Writing for your Audience

This page is meant to be a comprehensive guide to writing for your audience. I will define genres and age groups as well as go into things like word count. As always, these are my opinions and some of these things may differ slightly depending on who you ask. I will continue to add more moving forward and include examples. This is a work in progress, so look for information on genres soon!

Picture books:
Word count-600 or under generally. A standard picture book is 16 spreads or 32 pages and they're filled with illustrations so word count is generally on the low side. Of course, non-fiction picture books are an area where word count can be much higher (and can be upwards of 1,000 words). There are always exceptions, but I'd try to stay in this range to be safe.

Age range: Infant to 7. There's a vast range of picture books from board books meant for very small children/babies with very few words all the way to more complex non-fiction. Character driven seems to be what most people are looking for these days. They are stories with a strong main character who learns a lesson, or goes on an adventure etc. but the focus remains on him/her/it. Plot driven is more focused on the action/plot and to work well has to be fairly fast paced with a twist or something exciting as it's relying on that and not the characters. Character driven stories build up  character and generally have great series potential as children enjoy following that character and whatever they may do.

Do picture books have to rhyme? No! Certainly not. I feel that many writers think this to be the case, but to be honest often when editors and agents hear a book described as rhyming we think, "oh, another one?" While it can rhyme, I wouldn't necessarily use this to describe it in a query or pitch. Tell us what makes the story special. Also, make sure your rhyming actually rhymes. Try not to stretch it. Also, you need to think about the flow and how you're rhyming (couplets etc.)...so you need to know a bit about poetry to make this work. It's harder to write a rhyming picture book than many might think.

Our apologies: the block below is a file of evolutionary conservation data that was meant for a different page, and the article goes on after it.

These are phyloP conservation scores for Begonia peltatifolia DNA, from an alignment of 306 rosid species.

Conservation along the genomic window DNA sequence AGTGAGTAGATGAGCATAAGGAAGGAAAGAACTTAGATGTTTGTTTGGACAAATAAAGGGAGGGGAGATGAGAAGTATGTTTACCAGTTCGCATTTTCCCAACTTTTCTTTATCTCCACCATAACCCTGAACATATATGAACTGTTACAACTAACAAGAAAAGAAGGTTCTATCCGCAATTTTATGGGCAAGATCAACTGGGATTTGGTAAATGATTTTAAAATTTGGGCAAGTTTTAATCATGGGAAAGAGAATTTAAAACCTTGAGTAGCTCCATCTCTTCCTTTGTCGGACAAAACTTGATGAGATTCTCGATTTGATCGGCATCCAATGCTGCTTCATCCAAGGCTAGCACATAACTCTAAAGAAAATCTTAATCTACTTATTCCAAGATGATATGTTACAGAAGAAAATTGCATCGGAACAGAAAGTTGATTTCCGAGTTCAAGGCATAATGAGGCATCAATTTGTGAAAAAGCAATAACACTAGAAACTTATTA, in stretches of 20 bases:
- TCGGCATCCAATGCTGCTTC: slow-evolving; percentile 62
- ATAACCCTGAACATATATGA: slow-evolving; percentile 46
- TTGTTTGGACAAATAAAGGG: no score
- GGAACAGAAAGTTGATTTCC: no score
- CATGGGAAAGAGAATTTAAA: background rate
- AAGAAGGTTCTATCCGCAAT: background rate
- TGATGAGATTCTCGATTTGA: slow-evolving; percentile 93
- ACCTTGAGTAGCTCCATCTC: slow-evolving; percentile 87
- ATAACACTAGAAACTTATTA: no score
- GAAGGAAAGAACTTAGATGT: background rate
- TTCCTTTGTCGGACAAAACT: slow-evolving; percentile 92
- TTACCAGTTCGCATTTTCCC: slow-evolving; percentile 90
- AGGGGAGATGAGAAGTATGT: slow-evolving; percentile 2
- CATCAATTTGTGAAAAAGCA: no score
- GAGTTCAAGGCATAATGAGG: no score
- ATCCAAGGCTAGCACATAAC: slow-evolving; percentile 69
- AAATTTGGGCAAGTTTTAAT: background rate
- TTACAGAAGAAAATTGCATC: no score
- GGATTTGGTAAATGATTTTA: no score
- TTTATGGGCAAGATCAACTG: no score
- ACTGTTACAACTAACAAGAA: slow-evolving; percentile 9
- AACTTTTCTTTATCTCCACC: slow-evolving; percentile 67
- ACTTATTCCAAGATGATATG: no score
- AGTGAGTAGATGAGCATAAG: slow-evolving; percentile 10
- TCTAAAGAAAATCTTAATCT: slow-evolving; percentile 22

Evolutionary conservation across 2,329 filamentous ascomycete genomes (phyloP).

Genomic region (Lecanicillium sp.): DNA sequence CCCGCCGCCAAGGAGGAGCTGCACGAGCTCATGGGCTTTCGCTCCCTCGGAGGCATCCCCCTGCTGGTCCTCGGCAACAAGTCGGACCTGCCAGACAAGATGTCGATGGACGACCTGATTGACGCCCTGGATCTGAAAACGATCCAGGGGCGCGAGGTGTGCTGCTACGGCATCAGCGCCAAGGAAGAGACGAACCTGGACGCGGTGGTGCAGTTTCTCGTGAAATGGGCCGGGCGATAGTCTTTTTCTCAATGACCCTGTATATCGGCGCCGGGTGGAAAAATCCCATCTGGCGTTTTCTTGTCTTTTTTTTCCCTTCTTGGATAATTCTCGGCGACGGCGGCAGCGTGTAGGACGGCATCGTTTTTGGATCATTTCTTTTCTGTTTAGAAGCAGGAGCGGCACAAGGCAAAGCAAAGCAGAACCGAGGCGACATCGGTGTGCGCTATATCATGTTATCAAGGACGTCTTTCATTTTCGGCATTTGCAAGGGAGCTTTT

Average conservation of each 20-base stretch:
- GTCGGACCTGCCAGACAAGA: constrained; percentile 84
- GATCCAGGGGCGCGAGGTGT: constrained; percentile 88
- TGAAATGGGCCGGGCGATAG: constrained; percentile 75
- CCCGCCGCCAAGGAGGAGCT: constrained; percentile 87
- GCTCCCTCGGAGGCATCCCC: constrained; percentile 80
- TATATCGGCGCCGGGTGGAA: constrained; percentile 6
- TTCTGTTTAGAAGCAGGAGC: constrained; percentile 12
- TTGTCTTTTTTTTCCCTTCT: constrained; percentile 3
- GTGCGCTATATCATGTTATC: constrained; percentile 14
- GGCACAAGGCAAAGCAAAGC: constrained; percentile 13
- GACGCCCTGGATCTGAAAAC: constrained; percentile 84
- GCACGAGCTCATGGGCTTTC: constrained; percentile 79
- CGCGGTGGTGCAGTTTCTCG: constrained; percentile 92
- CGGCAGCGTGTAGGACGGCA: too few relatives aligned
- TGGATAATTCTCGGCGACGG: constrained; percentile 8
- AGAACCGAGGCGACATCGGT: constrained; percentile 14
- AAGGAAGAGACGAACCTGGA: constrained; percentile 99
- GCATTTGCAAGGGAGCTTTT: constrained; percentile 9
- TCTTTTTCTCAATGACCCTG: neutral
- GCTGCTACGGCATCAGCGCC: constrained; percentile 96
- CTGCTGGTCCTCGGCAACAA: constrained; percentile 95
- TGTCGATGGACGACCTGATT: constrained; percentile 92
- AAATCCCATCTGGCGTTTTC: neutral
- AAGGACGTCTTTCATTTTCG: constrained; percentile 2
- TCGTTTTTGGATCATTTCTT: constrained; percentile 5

Middle grade:
Word count-25,000-50,000 words. 50,000 is on the long side for a middle grade novel, but is acceptable depending on the subject matter. Fantasy is generally longer, so I'd say this genre would be the one that will be around the high end of the MG word count and may very well exceed 45,000 words. Of course, there are always exceptions to the rule. Cornelia Funke, J.K. Rowling...Tell the story you want to tell, just be careful that you're not trying to put too much into one story. Younger middle grade should definitely be on the shorter end of this range and can go below 25,000 words.

Age range: Generally 8-12. 13 and 14 can be MG or YA. It depends on the subject matter and themes.

Audience: Middle grade readers are young children (pre-teen) so things like sex, drugs, violence (some is ok, but I'd say steer clear of blood and gore), swearing (very minimal if any. No f-bombs) should be left out. Think of a PG movie---this is about the same audience as a MG book. Of course, if these subjects are broached in an appropriate way, some can be included. I guess this is what you'd call innuendo. You don't go into detail but can imply certain things happen. There are certainly some MG books that deal with more difficult subject matters. For romance, it's more puppy dog love for this age range and generally not as key to the plot as it might be in some YA novels. Remember: Many kids this age still think the opposite sex is gross :)